Question 1:  How do I turn the embedded router in the cable modem back on?

I called Customer Service and spoke to a woman of foreign extract who did lots of apologizing and asked me all the usual questions. I asked her the question. In spite of my detailed explanation, She didn’t seem to get it, and kept blathering about “wireless”, and I kept having to correct her  – this has nothing to do with wireless. Eventually told me that she could not do this, but Technical Support could. She put me on hold.

A few minutes later another lady answered. After lots of apologizing and asking the usual questions, I realized that she was not Technical Support, but another Customer Service Dweeb who also could not help me. I was put on hold again. After fifteen minutes of being told how wonderful Time Warner Cable is, I hung up in disgust.

After a little trial-and error, I found the solution: Connect a computer directly to the cable modem, browse to http://192.168.0.1 and the password is “password”. I did so, and turned off Bridge Mode – Hurrah!

Then I tried to change the IP address from 192.168.0.1 (the default) to 192.168.1.1 (to match the network I have set up), but the change wouldn’t take. Curious

Question 2: How do I reset the Cable Modem to Factory Settings?

Against my better judgment, I called back Time Warner. This time I spoke to a gentleman of foreign extract, who did lots of apologizing and asked me the usual questions. I explained to him that I was an IT professional with a complex network (Modem+Router+WAP+two switches+about a dozen different devices) and restated my question. He said “Let me check that on my system” (which I assume means “Let Me Google That For You“), then he put me on hold, and I six minutes later I heard the annoying tone of a disconnected line.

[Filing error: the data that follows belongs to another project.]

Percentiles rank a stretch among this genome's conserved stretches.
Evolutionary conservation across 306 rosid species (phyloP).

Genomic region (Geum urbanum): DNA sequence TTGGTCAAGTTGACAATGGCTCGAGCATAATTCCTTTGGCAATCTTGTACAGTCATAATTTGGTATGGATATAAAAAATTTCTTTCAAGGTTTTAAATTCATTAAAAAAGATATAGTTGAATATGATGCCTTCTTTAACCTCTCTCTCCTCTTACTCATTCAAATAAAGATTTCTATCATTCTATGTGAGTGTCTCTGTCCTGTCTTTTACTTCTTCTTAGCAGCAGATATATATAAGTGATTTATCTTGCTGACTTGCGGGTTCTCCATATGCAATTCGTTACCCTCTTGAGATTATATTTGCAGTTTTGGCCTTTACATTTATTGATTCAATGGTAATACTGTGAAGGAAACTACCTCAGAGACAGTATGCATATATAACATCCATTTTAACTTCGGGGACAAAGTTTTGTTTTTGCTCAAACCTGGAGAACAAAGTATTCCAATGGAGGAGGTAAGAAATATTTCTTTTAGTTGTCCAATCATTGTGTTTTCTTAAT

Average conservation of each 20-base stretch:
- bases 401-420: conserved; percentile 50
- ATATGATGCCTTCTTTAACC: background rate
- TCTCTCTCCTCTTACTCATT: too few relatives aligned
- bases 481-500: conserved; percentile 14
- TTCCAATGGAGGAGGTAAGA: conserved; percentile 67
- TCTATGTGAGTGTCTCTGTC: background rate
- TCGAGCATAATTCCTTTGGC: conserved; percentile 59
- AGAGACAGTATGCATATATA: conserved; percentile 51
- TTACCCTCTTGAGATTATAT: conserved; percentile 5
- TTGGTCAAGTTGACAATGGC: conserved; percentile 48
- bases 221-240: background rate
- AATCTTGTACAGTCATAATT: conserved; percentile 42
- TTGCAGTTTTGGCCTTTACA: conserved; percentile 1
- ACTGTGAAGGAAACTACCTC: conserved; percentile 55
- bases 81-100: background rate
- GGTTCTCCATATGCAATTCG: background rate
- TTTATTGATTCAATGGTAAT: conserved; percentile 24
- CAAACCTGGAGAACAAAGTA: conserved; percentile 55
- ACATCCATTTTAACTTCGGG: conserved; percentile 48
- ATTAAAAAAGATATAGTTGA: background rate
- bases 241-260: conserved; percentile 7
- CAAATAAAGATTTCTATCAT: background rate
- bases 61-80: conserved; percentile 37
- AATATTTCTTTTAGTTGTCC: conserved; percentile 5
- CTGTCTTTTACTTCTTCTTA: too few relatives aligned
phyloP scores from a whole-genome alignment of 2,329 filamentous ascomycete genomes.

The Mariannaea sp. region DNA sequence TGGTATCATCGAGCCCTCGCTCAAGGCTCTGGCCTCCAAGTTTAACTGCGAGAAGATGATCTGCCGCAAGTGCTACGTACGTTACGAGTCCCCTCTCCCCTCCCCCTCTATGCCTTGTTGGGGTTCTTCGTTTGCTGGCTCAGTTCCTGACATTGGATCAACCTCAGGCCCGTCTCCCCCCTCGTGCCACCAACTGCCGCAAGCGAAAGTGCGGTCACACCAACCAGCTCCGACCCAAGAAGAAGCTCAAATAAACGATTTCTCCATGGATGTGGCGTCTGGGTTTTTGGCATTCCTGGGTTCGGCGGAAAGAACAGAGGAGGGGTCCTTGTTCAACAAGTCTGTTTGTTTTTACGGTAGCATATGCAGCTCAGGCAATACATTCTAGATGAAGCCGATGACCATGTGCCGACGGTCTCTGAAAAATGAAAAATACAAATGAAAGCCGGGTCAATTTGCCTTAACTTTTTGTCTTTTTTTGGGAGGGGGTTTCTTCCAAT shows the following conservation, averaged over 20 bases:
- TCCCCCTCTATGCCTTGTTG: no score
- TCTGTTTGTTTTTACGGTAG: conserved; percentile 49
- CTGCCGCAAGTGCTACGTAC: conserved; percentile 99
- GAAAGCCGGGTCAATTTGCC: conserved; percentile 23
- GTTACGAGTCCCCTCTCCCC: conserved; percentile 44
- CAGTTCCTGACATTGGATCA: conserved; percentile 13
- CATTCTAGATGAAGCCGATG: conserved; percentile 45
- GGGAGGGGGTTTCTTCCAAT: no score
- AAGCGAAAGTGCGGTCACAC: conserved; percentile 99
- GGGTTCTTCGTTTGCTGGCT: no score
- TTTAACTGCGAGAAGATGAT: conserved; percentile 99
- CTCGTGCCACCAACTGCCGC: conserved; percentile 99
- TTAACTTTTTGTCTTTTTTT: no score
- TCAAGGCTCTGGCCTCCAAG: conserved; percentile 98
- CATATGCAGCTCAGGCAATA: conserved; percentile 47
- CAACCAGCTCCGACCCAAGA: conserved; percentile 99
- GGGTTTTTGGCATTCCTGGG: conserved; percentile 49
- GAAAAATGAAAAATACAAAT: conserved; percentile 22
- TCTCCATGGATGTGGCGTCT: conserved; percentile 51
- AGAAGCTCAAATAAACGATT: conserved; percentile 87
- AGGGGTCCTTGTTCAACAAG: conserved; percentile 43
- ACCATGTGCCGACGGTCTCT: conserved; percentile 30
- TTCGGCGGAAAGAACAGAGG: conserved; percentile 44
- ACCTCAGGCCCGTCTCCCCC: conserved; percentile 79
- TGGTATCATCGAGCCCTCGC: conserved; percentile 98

I hazarded an intelligent guess, and the gamble paid off. The answer is: Press and Hold the Hardware Reset button on the Cable Modem for twenty seconds. I then logged in, changed the password, changed the IP address and configured the router.

So I am back up and running – sort of. The “embedded” Router built in to the Cable Modem is Gigablt – which is good – but it is otherwise crap, as it does not support port forwarding or QoS – which is bad, as it means that I cannot use Wake-On-LAN to remotely start my computer. But it will do for now. If my old router is working, I finally have an excuse to flash it with DD-WRT, and if not, I will replace it.

So there you have it: Customer Service is staffed with Professional apologizers with foreign accents who can’t answer a serious technical question without putting you on hold, and their Technical Support department – if they have one – is apparently staffed with telephobic Ninjas. So how to fix this? Here are my suggestions:

  1. Employ CS people whose first language is English, and pay them for quality (customer satisfaction) not quantity. (number of calls). Empower them to solve problems without putting customers on hold.
  2. Hire some decent techs. I am available nights and weekends, but you probably cannot afford me.
  3. When someone’s Internet is down, don’t insult them by trying to upsell them to faster Internet. Some people find this offensive.
  4. Act like you have competition. You do.